Second-Time DUI and Restricted License After 90 Days?
Surprisingly, many defense attorneys also are unaware that with certain exceptions, a restricted license is available after 90 days.
One explanation for the confusion may be that the law changed a relatively short time ago. On July 1, 2010, Vehicle Code § 13352(a)(3) was amended to allow second-time DUI offenders to apply for a restricted license with installation of an IID after ninety days of actual suspension. Previously, a second-time DUI offender was stuck with a one year license suspension.What to Take Away: Under Vehicle Code § 13352(a)(3), a person convicted of a second DUI within ten years has the right to be issued a restricted license after serving 90 days of actual suspension, unless the second-time DUI is a felony DUI, a DUI with a refusal to submit to a breath or blood test or an underage DUI. Even the DMV is often unaware of this and reluctant to issue such a restricted license, so a talk with a supervisor there is often necessary.
This is not some obscure code section buried within a code manual with eight-point font. It recently played out in a published decision.
After ninety days of actual suspension, Mateo went to the DMV and requested a restricted license. The DMV denied his request and Mateo filed a writ of mandamus in the local superior court, challenging the DMV’s refusal to grant him a restricted license with an IID.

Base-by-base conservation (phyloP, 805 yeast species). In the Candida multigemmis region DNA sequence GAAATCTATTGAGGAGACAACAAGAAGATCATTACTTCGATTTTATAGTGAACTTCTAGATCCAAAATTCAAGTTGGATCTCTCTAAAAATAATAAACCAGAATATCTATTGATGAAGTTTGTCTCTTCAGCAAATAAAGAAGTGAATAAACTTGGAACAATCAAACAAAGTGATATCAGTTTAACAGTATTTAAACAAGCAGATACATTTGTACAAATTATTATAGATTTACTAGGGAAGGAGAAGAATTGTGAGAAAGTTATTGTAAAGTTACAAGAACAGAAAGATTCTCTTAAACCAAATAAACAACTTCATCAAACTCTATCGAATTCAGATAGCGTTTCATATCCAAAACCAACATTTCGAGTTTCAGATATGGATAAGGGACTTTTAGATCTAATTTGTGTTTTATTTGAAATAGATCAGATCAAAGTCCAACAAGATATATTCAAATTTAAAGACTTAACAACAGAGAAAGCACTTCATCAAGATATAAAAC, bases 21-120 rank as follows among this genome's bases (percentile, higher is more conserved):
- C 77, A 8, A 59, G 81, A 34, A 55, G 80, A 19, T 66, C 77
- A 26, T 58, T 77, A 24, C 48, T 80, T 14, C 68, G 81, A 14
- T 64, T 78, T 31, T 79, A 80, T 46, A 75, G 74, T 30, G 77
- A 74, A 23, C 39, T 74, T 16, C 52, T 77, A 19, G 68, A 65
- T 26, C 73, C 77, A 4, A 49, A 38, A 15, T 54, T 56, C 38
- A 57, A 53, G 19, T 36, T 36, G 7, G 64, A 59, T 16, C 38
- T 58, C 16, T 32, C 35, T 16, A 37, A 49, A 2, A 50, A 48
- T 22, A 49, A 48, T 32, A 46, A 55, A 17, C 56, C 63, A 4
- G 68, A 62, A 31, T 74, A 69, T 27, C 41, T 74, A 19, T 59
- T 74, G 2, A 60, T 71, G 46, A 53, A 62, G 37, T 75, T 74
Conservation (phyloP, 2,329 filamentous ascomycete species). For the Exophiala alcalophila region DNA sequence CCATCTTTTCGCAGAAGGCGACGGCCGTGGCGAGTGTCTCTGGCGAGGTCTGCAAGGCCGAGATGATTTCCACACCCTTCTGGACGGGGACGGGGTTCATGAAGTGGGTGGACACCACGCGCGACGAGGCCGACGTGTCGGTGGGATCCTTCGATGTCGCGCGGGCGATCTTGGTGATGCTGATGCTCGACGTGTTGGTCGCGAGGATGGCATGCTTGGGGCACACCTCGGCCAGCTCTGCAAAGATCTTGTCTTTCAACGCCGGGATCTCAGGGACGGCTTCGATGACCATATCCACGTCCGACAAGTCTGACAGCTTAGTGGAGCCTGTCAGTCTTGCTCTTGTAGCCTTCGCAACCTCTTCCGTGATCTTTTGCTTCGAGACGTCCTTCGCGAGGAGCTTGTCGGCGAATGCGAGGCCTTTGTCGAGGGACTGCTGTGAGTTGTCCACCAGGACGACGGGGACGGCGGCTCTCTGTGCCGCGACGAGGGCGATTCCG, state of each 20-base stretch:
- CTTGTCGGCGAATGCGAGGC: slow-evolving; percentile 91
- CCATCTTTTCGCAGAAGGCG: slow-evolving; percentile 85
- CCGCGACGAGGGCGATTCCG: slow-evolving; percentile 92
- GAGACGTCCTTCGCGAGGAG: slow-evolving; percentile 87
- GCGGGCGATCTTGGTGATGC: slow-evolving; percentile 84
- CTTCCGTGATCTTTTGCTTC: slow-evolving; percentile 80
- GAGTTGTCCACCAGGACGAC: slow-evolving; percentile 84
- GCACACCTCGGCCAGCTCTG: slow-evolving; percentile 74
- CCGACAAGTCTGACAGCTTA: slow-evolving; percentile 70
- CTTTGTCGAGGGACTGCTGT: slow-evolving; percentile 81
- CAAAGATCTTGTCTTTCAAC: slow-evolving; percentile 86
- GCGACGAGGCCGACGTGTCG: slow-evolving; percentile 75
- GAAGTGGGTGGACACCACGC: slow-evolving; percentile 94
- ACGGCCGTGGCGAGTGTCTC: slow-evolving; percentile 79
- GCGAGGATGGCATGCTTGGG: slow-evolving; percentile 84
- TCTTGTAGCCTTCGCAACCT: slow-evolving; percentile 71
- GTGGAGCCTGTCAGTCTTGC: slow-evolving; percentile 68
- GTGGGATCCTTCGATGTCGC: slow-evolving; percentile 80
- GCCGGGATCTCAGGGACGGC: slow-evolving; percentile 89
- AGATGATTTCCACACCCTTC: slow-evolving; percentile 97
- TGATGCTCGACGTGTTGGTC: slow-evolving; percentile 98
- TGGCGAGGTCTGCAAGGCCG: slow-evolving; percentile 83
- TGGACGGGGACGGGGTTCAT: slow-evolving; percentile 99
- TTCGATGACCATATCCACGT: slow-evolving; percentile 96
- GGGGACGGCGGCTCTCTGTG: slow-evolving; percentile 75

In addition, the First Appellate District cited to amicus curiae (“friend of the court”) briefs that made a valid academic argument. Amicus curiae (also a friend of second-time DUI offenders state-wide) pointed out that applying the amended version of 13352(a)(3) to persons arrested, yet not convicted, “ is not in fact applying the statue retroactively because it does not change the legal consequences of past conduct by imposing new or different liabilities based upon such conduct.” The First Appellate District considered this point meritorious and consequently, found its application of 13352(a)(3) to Mateo proper.
Moreover, the court discussed at length the distinction between applying a sanction retro- actively, which is presumed invalid, and Mateo’s situation, where he was being granted a new right. The court pointed out that these situations were found materially different. In addition, the underlying criminal punishment ordered by the court for the second-time DUI was unchanged. The court characterized its retroactive application of section 13352(a)(3) as more of a change in the rules for administering license suspensions only.
For more information about DMV consequences of a DUI, click on the following articles:
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